There are many stories of her children but her fondest memory is of her two eldest boys (at times maybe too protective), always looking out for their younger sister. Flora Bell knew that she had three amazing children and did not have to worry about them. One story of how her sons looked out for their younger sister (although elaborated by the two men) is the story of Linda's first date. Both Larry and Jim were "big men on campus" and other boys were afraid to ask Linda out. So the first boy who built up enough courage to ask her out showed up and knocked on the door only to have her older brothers answer. The young man showed up with flowers and candy in hand; when Larry and Jim answered the door, Larry ate the candy and Jim ate the flowers before Linda even came to the door.

Flora Bell worked in the city, first as an office secretary. Later she worked at the Superior Court as the Superior Judge's secretary, which she enjoyed the most. As a woman in the working world, she experienced that most of the men she encountered were respectful and many of them were her friends. Although she would not go into detail, she did say there was one man who said things that were very inappropriate but after that he never would say things to her like that again. One memory that she had from the Superior Court was one that you would never hear of today. Two attorneys were discussing a case outside the courtroom, and one of the gentlemen spoke of his client pleading insanity and the other turned to the window and said, "Well we will open that window and tell him to jump out; if he does we'll know he is really crazy". This made her laugh to think that; now attorneys would never be heard speaking outside closed doors about their clients or in front of people for that matter. She said the two men went on with the conversation not paying any attention to her.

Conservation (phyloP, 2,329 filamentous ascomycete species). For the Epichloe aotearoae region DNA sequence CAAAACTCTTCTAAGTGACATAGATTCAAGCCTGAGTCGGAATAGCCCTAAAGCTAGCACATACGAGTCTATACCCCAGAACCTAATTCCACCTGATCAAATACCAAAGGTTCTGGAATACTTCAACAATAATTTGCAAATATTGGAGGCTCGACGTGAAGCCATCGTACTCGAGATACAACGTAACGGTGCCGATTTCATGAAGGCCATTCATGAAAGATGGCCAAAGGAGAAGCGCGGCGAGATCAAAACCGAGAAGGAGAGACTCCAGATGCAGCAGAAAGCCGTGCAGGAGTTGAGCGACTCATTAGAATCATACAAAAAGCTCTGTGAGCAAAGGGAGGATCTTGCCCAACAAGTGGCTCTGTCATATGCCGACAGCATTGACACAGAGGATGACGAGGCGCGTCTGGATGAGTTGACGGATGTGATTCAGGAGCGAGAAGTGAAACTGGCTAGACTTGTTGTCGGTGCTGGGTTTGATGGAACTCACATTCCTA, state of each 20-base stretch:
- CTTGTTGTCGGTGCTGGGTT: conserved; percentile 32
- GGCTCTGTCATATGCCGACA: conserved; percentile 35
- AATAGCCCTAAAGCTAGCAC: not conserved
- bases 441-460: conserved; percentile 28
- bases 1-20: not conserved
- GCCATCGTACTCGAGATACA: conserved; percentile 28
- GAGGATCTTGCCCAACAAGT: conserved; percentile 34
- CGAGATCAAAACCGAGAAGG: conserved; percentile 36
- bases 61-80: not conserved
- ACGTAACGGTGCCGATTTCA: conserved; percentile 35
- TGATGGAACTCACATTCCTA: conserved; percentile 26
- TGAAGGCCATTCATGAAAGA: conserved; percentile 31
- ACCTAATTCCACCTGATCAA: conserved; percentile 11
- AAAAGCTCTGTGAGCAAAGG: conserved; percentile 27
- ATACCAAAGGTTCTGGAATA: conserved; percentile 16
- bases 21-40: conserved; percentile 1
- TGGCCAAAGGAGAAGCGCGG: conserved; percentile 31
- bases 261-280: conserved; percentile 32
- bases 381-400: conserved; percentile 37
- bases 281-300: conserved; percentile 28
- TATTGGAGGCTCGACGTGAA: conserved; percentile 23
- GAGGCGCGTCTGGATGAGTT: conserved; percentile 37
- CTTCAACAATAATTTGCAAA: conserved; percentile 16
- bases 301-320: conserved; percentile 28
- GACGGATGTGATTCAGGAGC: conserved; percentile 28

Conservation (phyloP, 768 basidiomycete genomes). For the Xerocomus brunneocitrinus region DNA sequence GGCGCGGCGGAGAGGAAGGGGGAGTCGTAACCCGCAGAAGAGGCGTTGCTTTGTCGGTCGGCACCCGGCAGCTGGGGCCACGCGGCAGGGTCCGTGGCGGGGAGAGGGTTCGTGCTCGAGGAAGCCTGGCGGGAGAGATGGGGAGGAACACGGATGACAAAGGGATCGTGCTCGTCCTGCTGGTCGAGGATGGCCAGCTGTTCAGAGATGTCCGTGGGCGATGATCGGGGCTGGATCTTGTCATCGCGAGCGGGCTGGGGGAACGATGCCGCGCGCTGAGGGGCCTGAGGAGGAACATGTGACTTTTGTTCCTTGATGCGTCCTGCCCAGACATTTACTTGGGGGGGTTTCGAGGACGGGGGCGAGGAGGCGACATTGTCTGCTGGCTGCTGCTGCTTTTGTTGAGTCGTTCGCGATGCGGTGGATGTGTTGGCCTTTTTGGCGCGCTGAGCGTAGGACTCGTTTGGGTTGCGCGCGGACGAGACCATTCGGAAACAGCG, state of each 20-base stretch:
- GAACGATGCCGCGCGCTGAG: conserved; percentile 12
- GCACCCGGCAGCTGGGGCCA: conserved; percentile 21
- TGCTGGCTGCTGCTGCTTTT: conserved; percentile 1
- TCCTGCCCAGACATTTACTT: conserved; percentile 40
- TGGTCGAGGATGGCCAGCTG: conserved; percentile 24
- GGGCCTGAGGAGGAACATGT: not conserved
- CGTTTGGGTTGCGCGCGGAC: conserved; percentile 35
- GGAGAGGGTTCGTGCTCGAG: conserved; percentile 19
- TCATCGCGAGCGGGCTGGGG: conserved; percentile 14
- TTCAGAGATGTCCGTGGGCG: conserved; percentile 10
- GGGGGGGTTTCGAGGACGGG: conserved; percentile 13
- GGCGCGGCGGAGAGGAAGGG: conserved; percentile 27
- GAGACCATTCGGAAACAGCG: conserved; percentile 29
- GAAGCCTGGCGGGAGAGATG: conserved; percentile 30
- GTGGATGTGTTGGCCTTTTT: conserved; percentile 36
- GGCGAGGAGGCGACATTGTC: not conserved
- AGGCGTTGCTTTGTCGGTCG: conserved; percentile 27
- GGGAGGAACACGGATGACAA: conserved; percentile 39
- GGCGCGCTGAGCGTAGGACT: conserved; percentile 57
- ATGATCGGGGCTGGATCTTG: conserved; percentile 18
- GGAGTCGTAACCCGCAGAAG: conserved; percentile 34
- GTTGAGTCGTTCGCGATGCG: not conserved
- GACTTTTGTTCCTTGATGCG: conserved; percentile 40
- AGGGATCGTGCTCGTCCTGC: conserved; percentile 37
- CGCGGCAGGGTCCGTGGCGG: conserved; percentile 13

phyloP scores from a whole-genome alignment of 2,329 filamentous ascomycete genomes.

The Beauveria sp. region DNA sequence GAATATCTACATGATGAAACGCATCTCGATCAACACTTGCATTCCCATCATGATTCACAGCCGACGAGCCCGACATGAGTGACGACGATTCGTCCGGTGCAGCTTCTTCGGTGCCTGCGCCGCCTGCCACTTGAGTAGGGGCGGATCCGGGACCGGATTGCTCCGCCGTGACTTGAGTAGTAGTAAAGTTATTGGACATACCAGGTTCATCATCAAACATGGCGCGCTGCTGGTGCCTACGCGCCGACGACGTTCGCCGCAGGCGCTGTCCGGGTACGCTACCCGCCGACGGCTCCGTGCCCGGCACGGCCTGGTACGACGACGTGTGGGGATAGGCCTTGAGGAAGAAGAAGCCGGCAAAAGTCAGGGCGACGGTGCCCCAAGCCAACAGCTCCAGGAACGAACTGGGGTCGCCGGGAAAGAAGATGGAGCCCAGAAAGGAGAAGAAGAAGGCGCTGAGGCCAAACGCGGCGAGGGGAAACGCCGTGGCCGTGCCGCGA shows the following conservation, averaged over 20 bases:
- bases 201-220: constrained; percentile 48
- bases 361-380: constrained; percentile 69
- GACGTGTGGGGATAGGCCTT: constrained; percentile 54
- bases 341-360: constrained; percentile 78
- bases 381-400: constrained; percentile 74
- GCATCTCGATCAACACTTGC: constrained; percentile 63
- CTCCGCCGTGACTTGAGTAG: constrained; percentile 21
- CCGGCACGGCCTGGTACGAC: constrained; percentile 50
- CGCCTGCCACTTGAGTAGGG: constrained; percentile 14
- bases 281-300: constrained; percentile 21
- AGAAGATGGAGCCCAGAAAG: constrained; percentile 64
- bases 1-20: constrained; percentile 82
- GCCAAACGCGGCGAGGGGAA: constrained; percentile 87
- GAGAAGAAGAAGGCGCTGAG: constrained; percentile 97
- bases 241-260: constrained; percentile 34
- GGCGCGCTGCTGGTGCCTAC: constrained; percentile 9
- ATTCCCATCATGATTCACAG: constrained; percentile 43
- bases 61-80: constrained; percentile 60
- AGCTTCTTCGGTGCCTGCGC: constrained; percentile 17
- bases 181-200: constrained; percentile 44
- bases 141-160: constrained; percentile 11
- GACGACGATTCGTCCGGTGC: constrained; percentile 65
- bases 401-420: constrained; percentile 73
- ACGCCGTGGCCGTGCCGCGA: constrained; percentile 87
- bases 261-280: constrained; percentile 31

To Flora Bell, the women's movement did not have much of an impact on her life. She says she was already grown and living her life so she never really took part of the fight, although she thinks it was very necessary and she would not be living the life she is today without it. Flora Bell to me was already ahead of her time without her even trying to be or thinking she was. She was a divorcee, raising three children on her own, and working in the city along side powerful men. Also she not only played softball when women's sports were not socially accepted, she excelled at her sport. Flora Bell was inducted into the Arizona Softball hall of fame in 2006.

She has paved the way for young women everywhere without even realizing her impact. She says that there is no aspect of her life that she would want to redo except making her first marriage more pleasant by working harder at it. She was remarried in 1965 to "Buzz" Davies, a wonderful man that everyone was happy to see her with. Flora Bell is now 87 and will be turning 88 in August. She is a strong, independent woman who is loved by everyone who meets her, and she is one of my greatest role models. She still lives her life by what her parents taught her: that family and hard work are the most important things in life.

Photos courtesy of the family.

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Flora Bell (right) along with her sister Alita, brother Eddie, and their parents Callie and Edward Beachamp

Flora Bell and her younger sister Alita